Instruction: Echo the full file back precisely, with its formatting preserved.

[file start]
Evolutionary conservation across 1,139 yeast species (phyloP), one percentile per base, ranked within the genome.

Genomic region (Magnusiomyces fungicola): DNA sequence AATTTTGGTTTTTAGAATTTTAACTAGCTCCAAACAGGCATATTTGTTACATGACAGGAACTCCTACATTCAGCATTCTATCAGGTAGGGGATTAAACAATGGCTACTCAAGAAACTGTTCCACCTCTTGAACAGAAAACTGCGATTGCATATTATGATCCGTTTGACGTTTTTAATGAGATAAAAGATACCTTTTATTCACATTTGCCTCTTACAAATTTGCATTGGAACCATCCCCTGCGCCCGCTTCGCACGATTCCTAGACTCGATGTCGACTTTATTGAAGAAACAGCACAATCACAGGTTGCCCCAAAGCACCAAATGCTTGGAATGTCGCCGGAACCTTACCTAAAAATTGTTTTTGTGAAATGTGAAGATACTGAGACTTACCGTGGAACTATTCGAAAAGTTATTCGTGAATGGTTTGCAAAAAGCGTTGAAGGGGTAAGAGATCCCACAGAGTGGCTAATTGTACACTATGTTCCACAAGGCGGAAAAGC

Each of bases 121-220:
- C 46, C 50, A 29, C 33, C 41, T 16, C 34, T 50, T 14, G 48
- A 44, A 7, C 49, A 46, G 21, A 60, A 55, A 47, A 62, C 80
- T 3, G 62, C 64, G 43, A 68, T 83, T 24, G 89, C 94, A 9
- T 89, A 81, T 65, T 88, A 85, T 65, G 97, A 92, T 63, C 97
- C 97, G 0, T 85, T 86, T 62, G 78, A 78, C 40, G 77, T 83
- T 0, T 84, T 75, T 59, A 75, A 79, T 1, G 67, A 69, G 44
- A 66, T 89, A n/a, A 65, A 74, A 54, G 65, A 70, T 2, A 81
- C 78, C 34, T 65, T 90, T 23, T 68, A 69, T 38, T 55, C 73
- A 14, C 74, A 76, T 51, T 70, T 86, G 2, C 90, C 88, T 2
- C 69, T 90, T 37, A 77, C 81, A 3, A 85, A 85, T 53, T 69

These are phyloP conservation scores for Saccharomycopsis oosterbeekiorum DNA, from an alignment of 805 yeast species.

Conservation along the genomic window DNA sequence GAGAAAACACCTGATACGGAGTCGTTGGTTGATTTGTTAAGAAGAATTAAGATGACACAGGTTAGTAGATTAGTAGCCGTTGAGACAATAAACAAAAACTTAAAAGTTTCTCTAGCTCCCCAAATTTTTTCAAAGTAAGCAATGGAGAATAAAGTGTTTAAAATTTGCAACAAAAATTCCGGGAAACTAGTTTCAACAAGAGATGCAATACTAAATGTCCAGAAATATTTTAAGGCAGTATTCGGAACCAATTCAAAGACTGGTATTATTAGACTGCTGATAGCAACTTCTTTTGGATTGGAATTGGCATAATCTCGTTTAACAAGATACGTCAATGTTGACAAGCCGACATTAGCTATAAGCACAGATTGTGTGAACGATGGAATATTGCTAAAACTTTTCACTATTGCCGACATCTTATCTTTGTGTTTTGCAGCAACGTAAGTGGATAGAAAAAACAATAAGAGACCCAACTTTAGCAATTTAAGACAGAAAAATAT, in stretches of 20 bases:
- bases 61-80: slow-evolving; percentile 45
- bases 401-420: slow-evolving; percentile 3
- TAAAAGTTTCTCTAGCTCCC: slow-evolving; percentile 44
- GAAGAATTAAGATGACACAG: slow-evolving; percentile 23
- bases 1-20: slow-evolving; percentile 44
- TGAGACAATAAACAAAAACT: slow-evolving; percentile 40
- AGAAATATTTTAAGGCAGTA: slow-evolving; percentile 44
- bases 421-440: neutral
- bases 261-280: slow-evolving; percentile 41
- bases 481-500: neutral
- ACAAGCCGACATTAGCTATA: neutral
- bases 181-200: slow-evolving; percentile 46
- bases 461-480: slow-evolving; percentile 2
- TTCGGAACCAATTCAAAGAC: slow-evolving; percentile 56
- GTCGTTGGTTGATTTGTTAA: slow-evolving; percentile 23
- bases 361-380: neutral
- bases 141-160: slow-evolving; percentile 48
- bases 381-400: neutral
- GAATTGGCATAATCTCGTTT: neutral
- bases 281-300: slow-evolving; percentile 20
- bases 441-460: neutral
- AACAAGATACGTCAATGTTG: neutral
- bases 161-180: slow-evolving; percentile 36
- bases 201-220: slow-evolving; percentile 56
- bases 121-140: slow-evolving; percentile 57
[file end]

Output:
Evolutionary conservation across 1,139 yeast species (phyloP), one percentile per base, ranked within the genome.

Genomic region (Magnusiomyces fungicola): DNA sequence AATTTTGGTTTTTAGAATTTTAACTAGCTCCAAACAGGCATATTTGTTACATGACAGGAACTCCTACATTCAGCATTCTATCAGGTAGGGGATTAAACAATGGCTACTCAAGAAACTGTTCCACCTCTTGAACAGAAAACTGCGATTGCATATTATGATCCGTTTGACGTTTTTAATGAGATAAAAGATACCTTTTATTCACATTTGCCTCTTACAAATTTGCATTGGAACCATCCCCTGCGCCCGCTTCGCACGATTCCTAGACTCGATGTCGACTTTATTGAAGAAACAGCACAATCACAGGTTGCCCCAAAGCACCAAATGCTTGGAATGTCGCCGGAACCTTACCTAAAAATTGTTTTTGTGAAATGTGAAGATACTGAGACTTACCGTGGAACTATTCGAAAAGTTATTCGTGAATGGTTTGCAAAAAGCGTTGAAGGGGTAAGAGATCCCACAGAGTGGCTAATTGTACACTATGTTCCACAAGGCGGAAAAGC

Each of bases 121-220:
- C 46, C 50, A 29, C 33, C 41, T 16, C 34, T 50, T 14, G 48
- A 44, A 7, C 49, A 46, G 21, A 60, A 55, A 47, A 62, C 80
- T 3, G 62, C 64, G 43, A 68, T 83, T 24, G 89, C 94, A 9
- T 89, A 81, T 65, T 88, A 85, T 65, G 97, A 92, T 63, C 97
- C 97, G 0, T 85, T 86, T 62, G 78, A 78, C 40, G 77, T 83
- T 0, T 84, T 75, T 59, A 75, A 79, T 1, G 67, A 69, G 44
- A 66, T 89, A n/a, A 65, A 74, A 54, G 65, A 70, T 2, A 81
- C 78, C 34, T 65, T 90, T 23, T 68, A 69, T 38, T 55, C 73
- A 14, C 74, A 76, T 51, T 70, T 86, G 2, C 90, C 88, T 2
- C 69, T 90, T 37, A 77, C 81, A 3, A 85, A 85, T 53, T 69

These are phyloP conservation scores for Saccharomycopsis oosterbeekiorum DNA, from an alignment of 805 yeast species.

Conservation along the genomic window DNA sequence GAGAAAACACCTGATACGGAGTCGTTGGTTGATTTGTTAAGAAGAATTAAGATGACACAGGTTAGTAGATTAGTAGCCGTTGAGACAATAAACAAAAACTTAAAAGTTTCTCTAGCTCCCCAAATTTTTTCAAAGTAAGCAATGGAGAATAAAGTGTTTAAAATTTGCAACAAAAATTCCGGGAAACTAGTTTCAACAAGAGATGCAATACTAAATGTCCAGAAATATTTTAAGGCAGTATTCGGAACCAATTCAAAGACTGGTATTATTAGACTGCTGATAGCAACTTCTTTTGGATTGGAATTGGCATAATCTCGTTTAACAAGATACGTCAATGTTGACAAGCCGACATTAGCTATAAGCACAGATTGTGTGAACGATGGAATATTGCTAAAACTTTTCACTATTGCCGACATCTTATCTTTGTGTTTTGCAGCAACGTAAGTGGATAGAAAAAACAATAAGAGACCCAACTTTAGCAATTTAAGACAGAAAAATAT, in stretches of 20 bases:
- bases 61-80: slow-evolving; percentile 45
- bases 401-420: slow-evolving; percentile 3
- TAAAAGTTTCTCTAGCTCCC: slow-evolving; percentile 44
- GAAGAATTAAGATGACACAG: slow-evolving; percentile 23
- bases 1-20: slow-evolving; percentile 44
- TGAGACAATAAACAAAAACT: slow-evolving; percentile 40
- AGAAATATTTTAAGGCAGTA: slow-evolving; percentile 44
- bases 421-440: neutral
- bases 261-280: slow-evolving; percentile 41
- bases 481-500: neutral
- ACAAGCCGACATTAGCTATA: neutral
- bases 181-200: slow-evolving; percentile 46
- bases 461-480: slow-evolving; percentile 2
- TTCGGAACCAATTCAAAGAC: slow-evolving; percentile 56
- GTCGTTGGTTGATTTGTTAA: slow-evolving; percentile 23
- bases 361-380: neutral
- bases 141-160: slow-evolving; percentile 48
- bases 381-400: neutral
- GAATTGGCATAATCTCGTTT: neutral
- bases 281-300: slow-evolving; percentile 20
- bases 441-460: neutral
- AACAAGATACGTCAATGTTG: neutral
- bases 161-180: slow-evolving; percentile 36
- bases 201-220: slow-evolving; percentile 56
- bases 121-140: slow-evolving; percentile 57